Go to: With Chanukah Approaching, My Knee Hurts

scoobie's Avatar Jump to comment 28 by scoobie

More drivel from someone who has never thought about anything, let alone designed anything.

Thu, 10 Dec 2009 09:14:00 UTC | #422155

Go to: Book Review: The Greatest Show on Earth

scoobie's Avatar Jump to comment 31 by scoobie

I too was agnostic when I read the Blind Watchmaker and it cleared up the issue for me like a blazing sword of truth. However it's not all plain sailing in that book and it leaves a lot unexplained - hence all the books published since. But if you're looking for one single nutcracker it has as good a chance as any of breaching the hull. - but success is by no means guaranteed and you may end up disappointed in the reasoning powers of the reader you gave it to!!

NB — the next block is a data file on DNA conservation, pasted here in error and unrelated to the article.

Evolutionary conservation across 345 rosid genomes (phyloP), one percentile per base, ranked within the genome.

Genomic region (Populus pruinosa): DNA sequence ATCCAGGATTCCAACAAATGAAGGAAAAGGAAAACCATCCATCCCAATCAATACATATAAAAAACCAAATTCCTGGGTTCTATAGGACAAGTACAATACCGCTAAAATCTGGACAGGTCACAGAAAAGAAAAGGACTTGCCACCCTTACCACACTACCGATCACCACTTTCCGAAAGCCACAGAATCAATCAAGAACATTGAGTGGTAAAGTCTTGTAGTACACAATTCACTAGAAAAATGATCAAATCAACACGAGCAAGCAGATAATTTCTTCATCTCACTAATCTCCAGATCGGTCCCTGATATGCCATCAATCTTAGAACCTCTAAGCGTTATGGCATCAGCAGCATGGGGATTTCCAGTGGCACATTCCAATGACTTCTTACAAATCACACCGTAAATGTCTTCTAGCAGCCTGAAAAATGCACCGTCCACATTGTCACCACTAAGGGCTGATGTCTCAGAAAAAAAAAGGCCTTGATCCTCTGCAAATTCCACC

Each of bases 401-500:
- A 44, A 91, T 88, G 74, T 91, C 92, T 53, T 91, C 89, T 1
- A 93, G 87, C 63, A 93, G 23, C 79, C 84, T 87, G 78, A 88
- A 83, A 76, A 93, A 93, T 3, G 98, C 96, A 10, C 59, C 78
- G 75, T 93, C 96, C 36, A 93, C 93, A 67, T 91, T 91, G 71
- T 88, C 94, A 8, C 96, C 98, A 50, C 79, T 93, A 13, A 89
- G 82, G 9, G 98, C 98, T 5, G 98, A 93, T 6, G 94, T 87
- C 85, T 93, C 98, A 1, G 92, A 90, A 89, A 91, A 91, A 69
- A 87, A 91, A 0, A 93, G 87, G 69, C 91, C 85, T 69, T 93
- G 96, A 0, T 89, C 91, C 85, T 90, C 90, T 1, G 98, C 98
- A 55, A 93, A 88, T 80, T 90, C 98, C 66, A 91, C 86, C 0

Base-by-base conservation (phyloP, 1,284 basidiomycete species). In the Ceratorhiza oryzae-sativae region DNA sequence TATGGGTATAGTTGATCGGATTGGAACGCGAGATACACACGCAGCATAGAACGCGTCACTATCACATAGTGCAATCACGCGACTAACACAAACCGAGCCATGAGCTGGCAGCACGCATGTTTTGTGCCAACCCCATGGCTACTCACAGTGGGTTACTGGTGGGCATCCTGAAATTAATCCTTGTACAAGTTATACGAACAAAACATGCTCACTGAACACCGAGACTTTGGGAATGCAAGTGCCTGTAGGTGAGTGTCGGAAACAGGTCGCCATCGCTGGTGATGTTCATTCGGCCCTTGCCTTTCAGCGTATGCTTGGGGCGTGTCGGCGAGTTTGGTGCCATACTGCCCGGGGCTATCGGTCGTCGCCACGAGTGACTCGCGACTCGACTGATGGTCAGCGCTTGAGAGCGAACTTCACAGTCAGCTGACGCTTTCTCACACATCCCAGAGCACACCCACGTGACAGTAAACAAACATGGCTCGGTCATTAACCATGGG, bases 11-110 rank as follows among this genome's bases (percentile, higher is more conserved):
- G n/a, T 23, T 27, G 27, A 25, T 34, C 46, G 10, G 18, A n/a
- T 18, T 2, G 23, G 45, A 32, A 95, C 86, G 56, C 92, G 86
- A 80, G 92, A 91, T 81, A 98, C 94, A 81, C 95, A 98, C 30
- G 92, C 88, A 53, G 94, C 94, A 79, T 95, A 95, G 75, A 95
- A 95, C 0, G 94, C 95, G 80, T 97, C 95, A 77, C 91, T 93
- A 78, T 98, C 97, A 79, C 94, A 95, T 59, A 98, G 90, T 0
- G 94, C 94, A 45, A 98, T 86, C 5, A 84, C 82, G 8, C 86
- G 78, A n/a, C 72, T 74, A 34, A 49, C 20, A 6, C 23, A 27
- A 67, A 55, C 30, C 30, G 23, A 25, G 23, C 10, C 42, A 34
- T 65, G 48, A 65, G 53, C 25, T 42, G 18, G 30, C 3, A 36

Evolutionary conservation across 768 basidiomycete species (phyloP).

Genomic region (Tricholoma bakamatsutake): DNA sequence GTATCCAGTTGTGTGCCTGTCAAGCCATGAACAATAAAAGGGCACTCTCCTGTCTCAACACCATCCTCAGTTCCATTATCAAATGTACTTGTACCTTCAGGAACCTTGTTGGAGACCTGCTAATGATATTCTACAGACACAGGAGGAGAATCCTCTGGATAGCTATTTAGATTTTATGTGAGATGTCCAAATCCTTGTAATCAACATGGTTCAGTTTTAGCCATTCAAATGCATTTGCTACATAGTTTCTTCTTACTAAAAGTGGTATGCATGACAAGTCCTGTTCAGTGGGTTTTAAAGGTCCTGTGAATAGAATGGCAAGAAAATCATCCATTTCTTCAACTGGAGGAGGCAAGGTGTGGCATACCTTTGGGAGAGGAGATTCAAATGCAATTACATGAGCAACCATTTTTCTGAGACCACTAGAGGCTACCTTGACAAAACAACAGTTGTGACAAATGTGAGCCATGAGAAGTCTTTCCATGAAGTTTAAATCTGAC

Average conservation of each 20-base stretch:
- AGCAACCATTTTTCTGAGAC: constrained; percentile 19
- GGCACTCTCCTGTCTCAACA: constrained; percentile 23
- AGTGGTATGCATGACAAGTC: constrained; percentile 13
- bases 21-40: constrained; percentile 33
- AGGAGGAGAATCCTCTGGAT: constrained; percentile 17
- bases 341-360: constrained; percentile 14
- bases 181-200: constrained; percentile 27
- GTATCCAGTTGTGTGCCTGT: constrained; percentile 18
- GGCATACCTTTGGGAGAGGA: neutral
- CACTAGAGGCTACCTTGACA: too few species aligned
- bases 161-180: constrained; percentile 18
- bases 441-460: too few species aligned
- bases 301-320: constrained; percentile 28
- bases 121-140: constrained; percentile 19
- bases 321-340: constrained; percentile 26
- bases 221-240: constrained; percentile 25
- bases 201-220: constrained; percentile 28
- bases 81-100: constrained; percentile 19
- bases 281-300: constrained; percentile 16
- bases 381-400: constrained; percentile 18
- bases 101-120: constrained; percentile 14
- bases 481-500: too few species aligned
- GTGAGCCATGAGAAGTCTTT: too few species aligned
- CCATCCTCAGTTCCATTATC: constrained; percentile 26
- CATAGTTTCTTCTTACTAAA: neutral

Wed, 09 Dec 2009 09:27:00 UTC | #421702

Go to: The Anti-God Squad

scoobie's Avatar Jump to comment 50 by scoobie

Is this the same Robert Wright as on that podcast a few weeks ago with Hitchins, Harris, Boteach etc? I couldn't discern anything of any value that he said on that either.

Tue, 08 Dec 2009 12:41:00 UTC | #421412

Go to: Religion, evolution can live side by side

scoobie's Avatar Jump to comment 28 by scoobie

Perhaps Bill Maher should write him an open letter pointing out the error of his ways?

Fri, 27 Nov 2009 09:17:00 UTC | #417267

Go to: Children who front Richard Dawkins' atheist ads are evangelicals

scoobie's Avatar Jump to comment 99 by scoobie

Useless ad deservedly torpedoed.

Mon, 23 Nov 2009 09:35:00 UTC | #415682